It's the new catch phrase of the 21st Century, and for sure of this decade, and no wonder. Everyone is talking about Collaboration.
School districts and jurisdictions are promoting it through Professional Learning Communities, teachers are clamouring for it to lessen the load of prep time and teaching demands, and IT and ET are so short staffed and over-whelmed, they too need to share resources and knowledge.
And then there's the provincial level (Alberta) that is looking for ways to improve the Technology Platform for Learning (TPL), which includes everything from student owned devices, to band width and collaboration through the School Technology Sector.
But what does this all mean? I have often, mistakenly, considered that collaboration means to share and retrieve. To have a common site, or activity, where those who are like minded post and receive. But this is far from the truth. At a recent meeting of the TPL, I was challenged to think of collaboration as a combined effort, not merely people moving along parallel paths. It consists of individuals getting together to develop a communal outcome. 'More brains are better than one' is definitely the control feature when collaboration is working at its best. And, needless to say, collaboration takes time.
We all struggle with time, and since I am back in the classroom this year, I can definitely say that I understand what it is like to attempt to integrate technology into my instruction, pursue and obtain professional development on all aspects of curriculum and technology, and still have a life outside of my vocation. But just like we need to think about our retirement (financial, not leisure), we need to consider collaboration an investment of time and resources for a exponential dividend down the road. And selflessly, too. Collaboration that involves us will provide a payment, of sorts, but that payment might be more beneficial for future generations of teachers than for myself.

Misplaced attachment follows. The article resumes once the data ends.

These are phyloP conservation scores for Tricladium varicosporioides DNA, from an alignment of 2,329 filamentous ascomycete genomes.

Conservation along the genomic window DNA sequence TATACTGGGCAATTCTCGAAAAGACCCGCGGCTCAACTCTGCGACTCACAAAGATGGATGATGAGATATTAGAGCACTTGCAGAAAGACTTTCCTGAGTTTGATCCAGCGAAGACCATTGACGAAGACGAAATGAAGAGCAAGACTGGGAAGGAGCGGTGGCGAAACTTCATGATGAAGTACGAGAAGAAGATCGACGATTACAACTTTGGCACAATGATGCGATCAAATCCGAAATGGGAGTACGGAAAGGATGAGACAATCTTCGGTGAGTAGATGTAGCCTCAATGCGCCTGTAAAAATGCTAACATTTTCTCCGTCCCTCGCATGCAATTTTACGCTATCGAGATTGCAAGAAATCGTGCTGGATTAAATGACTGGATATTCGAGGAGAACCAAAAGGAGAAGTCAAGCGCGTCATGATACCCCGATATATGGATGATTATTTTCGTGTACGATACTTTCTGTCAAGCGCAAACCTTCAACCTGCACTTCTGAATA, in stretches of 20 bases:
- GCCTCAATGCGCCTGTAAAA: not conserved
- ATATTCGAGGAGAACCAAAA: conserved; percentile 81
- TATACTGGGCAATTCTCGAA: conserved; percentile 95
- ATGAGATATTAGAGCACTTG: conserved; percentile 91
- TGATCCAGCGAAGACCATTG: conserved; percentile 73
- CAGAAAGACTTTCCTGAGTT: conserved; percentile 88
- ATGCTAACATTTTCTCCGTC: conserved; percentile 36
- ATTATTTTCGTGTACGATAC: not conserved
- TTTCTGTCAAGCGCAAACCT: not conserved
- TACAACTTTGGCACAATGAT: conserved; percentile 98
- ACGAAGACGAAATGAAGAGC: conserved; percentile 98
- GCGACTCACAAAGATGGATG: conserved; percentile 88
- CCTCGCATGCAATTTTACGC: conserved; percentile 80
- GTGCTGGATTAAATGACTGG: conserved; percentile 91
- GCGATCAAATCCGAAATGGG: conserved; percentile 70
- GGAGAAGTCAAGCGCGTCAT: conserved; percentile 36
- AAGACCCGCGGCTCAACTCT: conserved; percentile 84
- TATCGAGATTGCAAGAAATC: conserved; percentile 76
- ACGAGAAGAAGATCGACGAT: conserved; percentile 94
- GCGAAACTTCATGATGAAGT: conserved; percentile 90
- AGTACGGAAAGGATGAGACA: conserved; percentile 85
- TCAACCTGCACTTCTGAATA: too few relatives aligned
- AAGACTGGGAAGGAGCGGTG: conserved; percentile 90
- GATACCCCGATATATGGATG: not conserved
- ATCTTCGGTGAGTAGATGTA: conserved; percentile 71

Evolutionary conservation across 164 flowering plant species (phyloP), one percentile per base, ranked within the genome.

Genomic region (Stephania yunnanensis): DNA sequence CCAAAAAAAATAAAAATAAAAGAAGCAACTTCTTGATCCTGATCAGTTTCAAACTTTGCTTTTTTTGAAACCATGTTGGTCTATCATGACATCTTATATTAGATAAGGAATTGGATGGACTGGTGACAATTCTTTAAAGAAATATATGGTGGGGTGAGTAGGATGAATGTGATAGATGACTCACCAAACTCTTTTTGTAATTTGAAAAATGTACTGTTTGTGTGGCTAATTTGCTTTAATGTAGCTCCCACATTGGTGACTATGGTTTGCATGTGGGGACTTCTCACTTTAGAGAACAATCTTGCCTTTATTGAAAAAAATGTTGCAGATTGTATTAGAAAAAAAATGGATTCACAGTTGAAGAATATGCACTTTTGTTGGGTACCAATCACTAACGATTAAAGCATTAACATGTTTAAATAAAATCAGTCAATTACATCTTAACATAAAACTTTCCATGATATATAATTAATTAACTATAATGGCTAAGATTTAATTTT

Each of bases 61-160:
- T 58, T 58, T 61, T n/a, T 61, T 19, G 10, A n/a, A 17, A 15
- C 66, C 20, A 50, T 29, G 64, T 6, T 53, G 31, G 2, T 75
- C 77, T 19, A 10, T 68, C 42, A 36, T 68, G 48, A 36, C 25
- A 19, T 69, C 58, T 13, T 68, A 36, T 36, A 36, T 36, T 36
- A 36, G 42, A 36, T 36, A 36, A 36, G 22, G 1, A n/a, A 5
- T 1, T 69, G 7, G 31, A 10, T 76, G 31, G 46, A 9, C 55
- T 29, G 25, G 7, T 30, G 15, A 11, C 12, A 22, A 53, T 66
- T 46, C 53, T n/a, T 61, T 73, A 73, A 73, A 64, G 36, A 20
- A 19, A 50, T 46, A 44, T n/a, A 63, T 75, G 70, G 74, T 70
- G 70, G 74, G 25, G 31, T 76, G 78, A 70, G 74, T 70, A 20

There is a movement afoot. As mentioned, the TPL is looking at this issue. The Alberta Technology Leaders in Education (ATLE) is examining means and ways to facilitate collaboration (more on this to come in a future post), and the Moodle users in Alberta are getting together soon to discuss how they can share information, and I'd like to see it go beyond this to 'collaborate' on producing synchronous and asynchronous courses that could be shared province wide.
There are conferences and professional development opportunities as well. The Capital Region Society for Technology in Education is holding a FREE conference Oct. 16 - 24, 2010, to promote collaboration.
So what's it going to take? You. Me. And, a handful of others willing to put our own initiatives aside for the common good. In the end, I expect I'll be richer for the experience, and ultimately, so will my students.